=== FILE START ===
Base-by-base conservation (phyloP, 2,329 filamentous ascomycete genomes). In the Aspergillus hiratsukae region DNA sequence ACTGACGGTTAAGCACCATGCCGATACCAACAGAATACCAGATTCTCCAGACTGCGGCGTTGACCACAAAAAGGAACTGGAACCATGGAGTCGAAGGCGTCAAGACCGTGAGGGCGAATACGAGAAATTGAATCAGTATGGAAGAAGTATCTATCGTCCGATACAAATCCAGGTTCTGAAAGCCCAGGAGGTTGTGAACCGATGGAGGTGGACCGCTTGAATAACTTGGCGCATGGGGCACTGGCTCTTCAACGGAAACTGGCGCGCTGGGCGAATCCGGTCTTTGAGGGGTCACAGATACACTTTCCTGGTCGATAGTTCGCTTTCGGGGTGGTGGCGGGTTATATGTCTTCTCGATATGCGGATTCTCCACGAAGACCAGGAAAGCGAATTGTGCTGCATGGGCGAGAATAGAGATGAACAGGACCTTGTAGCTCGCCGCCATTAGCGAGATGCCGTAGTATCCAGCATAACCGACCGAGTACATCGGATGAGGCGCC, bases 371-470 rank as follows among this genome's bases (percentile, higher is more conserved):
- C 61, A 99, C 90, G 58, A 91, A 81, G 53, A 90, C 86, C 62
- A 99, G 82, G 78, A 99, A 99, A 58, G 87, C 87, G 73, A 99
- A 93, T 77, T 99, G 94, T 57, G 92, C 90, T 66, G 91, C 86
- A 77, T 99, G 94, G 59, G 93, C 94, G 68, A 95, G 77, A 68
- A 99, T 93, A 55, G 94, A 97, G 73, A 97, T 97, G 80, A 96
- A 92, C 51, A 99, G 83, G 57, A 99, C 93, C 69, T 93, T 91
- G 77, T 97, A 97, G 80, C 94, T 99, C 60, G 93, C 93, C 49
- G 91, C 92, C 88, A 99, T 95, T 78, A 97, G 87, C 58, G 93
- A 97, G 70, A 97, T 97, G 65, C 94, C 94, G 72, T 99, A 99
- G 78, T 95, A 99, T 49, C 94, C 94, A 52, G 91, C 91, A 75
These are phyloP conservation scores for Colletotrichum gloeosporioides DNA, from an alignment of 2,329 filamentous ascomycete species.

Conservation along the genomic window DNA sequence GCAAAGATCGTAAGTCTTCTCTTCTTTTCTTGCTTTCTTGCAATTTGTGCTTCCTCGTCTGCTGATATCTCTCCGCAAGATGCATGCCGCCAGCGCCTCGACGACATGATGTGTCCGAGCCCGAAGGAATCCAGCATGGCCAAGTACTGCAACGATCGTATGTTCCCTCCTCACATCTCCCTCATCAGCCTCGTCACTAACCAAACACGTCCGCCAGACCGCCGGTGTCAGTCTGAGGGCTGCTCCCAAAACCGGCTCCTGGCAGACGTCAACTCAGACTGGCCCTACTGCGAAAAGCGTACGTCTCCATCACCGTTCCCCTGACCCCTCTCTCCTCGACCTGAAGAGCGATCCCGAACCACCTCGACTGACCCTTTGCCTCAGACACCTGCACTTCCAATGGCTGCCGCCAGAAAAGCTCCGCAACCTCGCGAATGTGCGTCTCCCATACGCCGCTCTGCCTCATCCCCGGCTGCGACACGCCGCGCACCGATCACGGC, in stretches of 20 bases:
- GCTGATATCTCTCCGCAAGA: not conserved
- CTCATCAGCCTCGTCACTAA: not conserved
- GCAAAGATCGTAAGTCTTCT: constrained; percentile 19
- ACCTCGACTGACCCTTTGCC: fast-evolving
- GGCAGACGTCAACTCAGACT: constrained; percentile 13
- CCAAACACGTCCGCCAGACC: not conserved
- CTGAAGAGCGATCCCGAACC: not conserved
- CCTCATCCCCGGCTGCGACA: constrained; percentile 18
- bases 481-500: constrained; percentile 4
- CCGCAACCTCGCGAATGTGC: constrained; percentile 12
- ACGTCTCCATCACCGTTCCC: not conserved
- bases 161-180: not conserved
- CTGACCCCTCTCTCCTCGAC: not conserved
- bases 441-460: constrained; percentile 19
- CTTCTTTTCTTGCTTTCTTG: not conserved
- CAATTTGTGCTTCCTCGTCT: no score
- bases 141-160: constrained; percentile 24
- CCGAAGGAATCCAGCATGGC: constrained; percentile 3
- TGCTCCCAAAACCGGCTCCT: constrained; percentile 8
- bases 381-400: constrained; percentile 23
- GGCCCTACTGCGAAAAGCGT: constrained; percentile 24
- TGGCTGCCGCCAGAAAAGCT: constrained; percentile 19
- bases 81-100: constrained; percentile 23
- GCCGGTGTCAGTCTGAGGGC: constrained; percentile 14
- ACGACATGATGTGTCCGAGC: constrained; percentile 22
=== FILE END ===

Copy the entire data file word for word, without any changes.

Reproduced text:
Base-by-base conservation (phyloP, 2,329 filamentous ascomycete genomes). In the Aspergillus hiratsukae region DNA sequence ACTGACGGTTAAGCACCATGCCGATACCAACAGAATACCAGATTCTCCAGACTGCGGCGTTGACCACAAAAAGGAACTGGAACCATGGAGTCGAAGGCGTCAAGACCGTGAGGGCGAATACGAGAAATTGAATCAGTATGGAAGAAGTATCTATCGTCCGATACAAATCCAGGTTCTGAAAGCCCAGGAGGTTGTGAACCGATGGAGGTGGACCGCTTGAATAACTTGGCGCATGGGGCACTGGCTCTTCAACGGAAACTGGCGCGCTGGGCGAATCCGGTCTTTGAGGGGTCACAGATACACTTTCCTGGTCGATAGTTCGCTTTCGGGGTGGTGGCGGGTTATATGTCTTCTCGATATGCGGATTCTCCACGAAGACCAGGAAAGCGAATTGTGCTGCATGGGCGAGAATAGAGATGAACAGGACCTTGTAGCTCGCCGCCATTAGCGAGATGCCGTAGTATCCAGCATAACCGACCGAGTACATCGGATGAGGCGCC, bases 371-470 rank as follows among this genome's bases (percentile, higher is more conserved):
- C 61, A 99, C 90, G 58, A 91, A 81, G 53, A 90, C 86, C 62
- A 99, G 82, G 78, A 99, A 99, A 58, G 87, C 87, G 73, A 99
- A 93, T 77, T 99, G 94, T 57, G 92, C 90, T 66, G 91, C 86
- A 77, T 99, G 94, G 59, G 93, C 94, G 68, A 95, G 77, A 68
- A 99, T 93, A 55, G 94, A 97, G 73, A 97, T 97, G 80, A 96
- A 92, C 51, A 99, G 83, G 57, A 99, C 93, C 69, T 93, T 91
- G 77, T 97, A 97, G 80, C 94, T 99, C 60, G 93, C 93, C 49
- G 91, C 92, C 88, A 99, T 95, T 78, A 97, G 87, C 58, G 93
- A 97, G 70, A 97, T 97, G 65, C 94, C 94, G 72, T 99, A 99
- G 78, T 95, A 99, T 49, C 94, C 94, A 52, G 91, C 91, A 75
These are phyloP conservation scores for Colletotrichum gloeosporioides DNA, from an alignment of 2,329 filamentous ascomycete species.

Conservation along the genomic window DNA sequence GCAAAGATCGTAAGTCTTCTCTTCTTTTCTTGCTTTCTTGCAATTTGTGCTTCCTCGTCTGCTGATATCTCTCCGCAAGATGCATGCCGCCAGCGCCTCGACGACATGATGTGTCCGAGCCCGAAGGAATCCAGCATGGCCAAGTACTGCAACGATCGTATGTTCCCTCCTCACATCTCCCTCATCAGCCTCGTCACTAACCAAACACGTCCGCCAGACCGCCGGTGTCAGTCTGAGGGCTGCTCCCAAAACCGGCTCCTGGCAGACGTCAACTCAGACTGGCCCTACTGCGAAAAGCGTACGTCTCCATCACCGTTCCCCTGACCCCTCTCTCCTCGACCTGAAGAGCGATCCCGAACCACCTCGACTGACCCTTTGCCTCAGACACCTGCACTTCCAATGGCTGCCGCCAGAAAAGCTCCGCAACCTCGCGAATGTGCGTCTCCCATACGCCGCTCTGCCTCATCCCCGGCTGCGACACGCCGCGCACCGATCACGGC, in stretches of 20 bases:
- GCTGATATCTCTCCGCAAGA: not conserved
- CTCATCAGCCTCGTCACTAA: not conserved
- GCAAAGATCGTAAGTCTTCT: constrained; percentile 19
- ACCTCGACTGACCCTTTGCC: fast-evolving
- GGCAGACGTCAACTCAGACT: constrained; percentile 13
- CCAAACACGTCCGCCAGACC: not conserved
- CTGAAGAGCGATCCCGAACC: not conserved
- CCTCATCCCCGGCTGCGACA: constrained; percentile 18
- bases 481-500: constrained; percentile 4
- CCGCAACCTCGCGAATGTGC: constrained; percentile 12
- ACGTCTCCATCACCGTTCCC: not conserved
- bases 161-180: not conserved
- CTGACCCCTCTCTCCTCGAC: not conserved
- bases 441-460: constrained; percentile 19
- CTTCTTTTCTTGCTTTCTTG: not conserved
- CAATTTGTGCTTCCTCGTCT: no score
- bases 141-160: constrained; percentile 24
- CCGAAGGAATCCAGCATGGC: constrained; percentile 3
- TGCTCCCAAAACCGGCTCCT: constrained; percentile 8
- bases 381-400: constrained; percentile 23
- GGCCCTACTGCGAAAAGCGT: constrained; percentile 24
- TGGCTGCCGCCAGAAAAGCT: constrained; percentile 19
- bases 81-100: constrained; percentile 23
- GCCGGTGTCAGTCTGAGGGC: constrained; percentile 14
- ACGACATGATGTGTCCGAGC: constrained; percentile 22